Location: Corn Insects and Crop Genetics Research
Title: Large homogeneous genome regions (Isochores) in soybean (Glycine max (L.) Merr.) Authors
|Woody, Jenna -|
|Beavis, William -|
Submitted to: Frontiers in Plant Genetics and Genomics
Publication Type: Peer Reviewed Journal
Publication Acceptance Date: May 14, 2012
Publication Date: May 5, 2012
Citation: Woody, J.L., Beavis, W., Shoemaker, R.C. 2012. Large homogeneous genome regions (Isochores) in soybean (Glycine max (L.) Merr.). Frontiers in Plant Genetics and Genomics. 3:98 DOI:10.3389/fgene.2012.00098. Interpretive Summary: The cost of decoding genomes of living organisms has dropped precipitously in recent years. This has resulted in a huge increase in the hereditary sequences of complete genomes and the genetic landscape of entire genomes is now available for study. Although the genetic terrain can now be mapped, the functional characterization of the landscape is mostly still a mystery. In this paper the authors identified and characterized regions of the soybean genome that consist of highly similar DNA composition called isochores. The authors identified four distinct classes of these isochores and characterized the genetic composition of each. During this process two surprises were found. First, most of the genes found in the isochores were not in the family in which they were expected which is different from most other species. Secondly, genes involved in cellular energy steps were over represented in the isochors and the reason for this is unknown. These findings are important to understanding the composition and evolution of plant genomes and may play an important role in targeting transgenes for crop improvement.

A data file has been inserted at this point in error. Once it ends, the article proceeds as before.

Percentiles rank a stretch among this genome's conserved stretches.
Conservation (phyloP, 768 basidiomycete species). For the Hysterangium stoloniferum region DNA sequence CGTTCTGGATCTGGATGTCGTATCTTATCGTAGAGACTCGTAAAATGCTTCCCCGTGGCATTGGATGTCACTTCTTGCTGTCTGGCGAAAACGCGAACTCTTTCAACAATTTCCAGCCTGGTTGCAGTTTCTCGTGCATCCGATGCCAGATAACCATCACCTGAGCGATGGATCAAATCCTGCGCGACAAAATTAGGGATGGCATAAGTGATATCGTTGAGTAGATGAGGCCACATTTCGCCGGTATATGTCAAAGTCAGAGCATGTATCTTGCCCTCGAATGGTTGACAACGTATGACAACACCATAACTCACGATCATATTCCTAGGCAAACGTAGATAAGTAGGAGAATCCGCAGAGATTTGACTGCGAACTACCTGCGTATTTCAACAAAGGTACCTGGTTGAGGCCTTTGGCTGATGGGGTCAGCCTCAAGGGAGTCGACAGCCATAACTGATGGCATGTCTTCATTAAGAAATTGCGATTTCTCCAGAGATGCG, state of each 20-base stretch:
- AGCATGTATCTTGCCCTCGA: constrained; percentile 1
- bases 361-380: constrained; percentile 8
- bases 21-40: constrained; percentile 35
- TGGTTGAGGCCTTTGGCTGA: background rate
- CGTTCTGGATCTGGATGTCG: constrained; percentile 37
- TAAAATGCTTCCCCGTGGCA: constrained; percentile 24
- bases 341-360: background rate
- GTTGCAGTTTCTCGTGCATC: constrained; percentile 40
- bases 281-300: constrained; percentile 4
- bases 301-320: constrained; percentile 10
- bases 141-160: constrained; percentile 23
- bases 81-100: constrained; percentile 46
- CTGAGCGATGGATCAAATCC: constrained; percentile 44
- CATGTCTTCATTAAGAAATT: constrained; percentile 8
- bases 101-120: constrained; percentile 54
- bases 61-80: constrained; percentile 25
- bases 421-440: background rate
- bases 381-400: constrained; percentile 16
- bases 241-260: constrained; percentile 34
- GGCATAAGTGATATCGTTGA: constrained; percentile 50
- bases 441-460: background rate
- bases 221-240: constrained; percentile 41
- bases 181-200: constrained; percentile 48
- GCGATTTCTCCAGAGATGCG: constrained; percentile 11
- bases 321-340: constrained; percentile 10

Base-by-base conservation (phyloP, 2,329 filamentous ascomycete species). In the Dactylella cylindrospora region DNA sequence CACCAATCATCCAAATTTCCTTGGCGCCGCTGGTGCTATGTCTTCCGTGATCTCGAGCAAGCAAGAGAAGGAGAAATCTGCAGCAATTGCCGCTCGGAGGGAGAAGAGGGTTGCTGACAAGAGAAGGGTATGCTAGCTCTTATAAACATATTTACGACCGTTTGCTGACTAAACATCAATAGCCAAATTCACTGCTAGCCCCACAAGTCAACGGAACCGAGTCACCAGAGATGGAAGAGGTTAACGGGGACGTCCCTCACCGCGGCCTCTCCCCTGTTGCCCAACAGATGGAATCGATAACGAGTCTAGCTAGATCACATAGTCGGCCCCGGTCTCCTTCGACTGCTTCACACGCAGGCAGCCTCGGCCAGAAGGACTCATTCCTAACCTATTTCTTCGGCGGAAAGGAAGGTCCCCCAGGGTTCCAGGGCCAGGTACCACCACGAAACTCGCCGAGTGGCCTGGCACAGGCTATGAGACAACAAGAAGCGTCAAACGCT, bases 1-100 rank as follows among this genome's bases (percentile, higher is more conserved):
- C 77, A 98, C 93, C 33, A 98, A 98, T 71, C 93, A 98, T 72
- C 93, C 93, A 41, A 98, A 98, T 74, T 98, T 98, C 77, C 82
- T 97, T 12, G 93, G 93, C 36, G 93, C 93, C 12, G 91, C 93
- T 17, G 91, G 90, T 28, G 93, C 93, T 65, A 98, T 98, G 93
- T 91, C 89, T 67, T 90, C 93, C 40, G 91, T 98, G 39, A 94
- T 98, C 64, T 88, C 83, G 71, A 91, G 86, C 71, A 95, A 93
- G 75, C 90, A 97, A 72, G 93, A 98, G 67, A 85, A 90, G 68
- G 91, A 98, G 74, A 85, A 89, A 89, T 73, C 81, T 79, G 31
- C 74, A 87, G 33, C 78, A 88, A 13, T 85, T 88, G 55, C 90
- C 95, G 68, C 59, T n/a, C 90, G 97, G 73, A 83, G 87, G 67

Technical Abstract: The landscape of plant genomes, while slowly being characterized and defined, is still composed primarily of regions of undefined function. Many eukaryotic genomes contain isochore regions, mosaics of homogeneous GC content that can abruptly change from one neighboring isochore to the next. Isochore are broken into families which are characterized by their GC levels. We identified 4,339 compositionally distinct domains and 331 of these were identified as Long Homogeneous Genome Regions (LHGRs). We then assigned these to four families based on finite mixture models of GC content and characterized each family with respect to exon length, gene content and transposable elements. The LHGR pattern of soybeans is unique in that while the majority of the genes within LHGRs are found within a single LHGR family with a narrow GC-range (Family B), that family is not the highest in GC content as seen in vertebrates and invertebrates. Instead Family B has a mean GC content of 35%. The range of GC content for all LHGRs is 16-59% GC which is a larger range than what is typical of vertebrates. This is the first study in which LHGRs have been identified in soybeans and the functions of the genes within the LHGRs have been analyzed.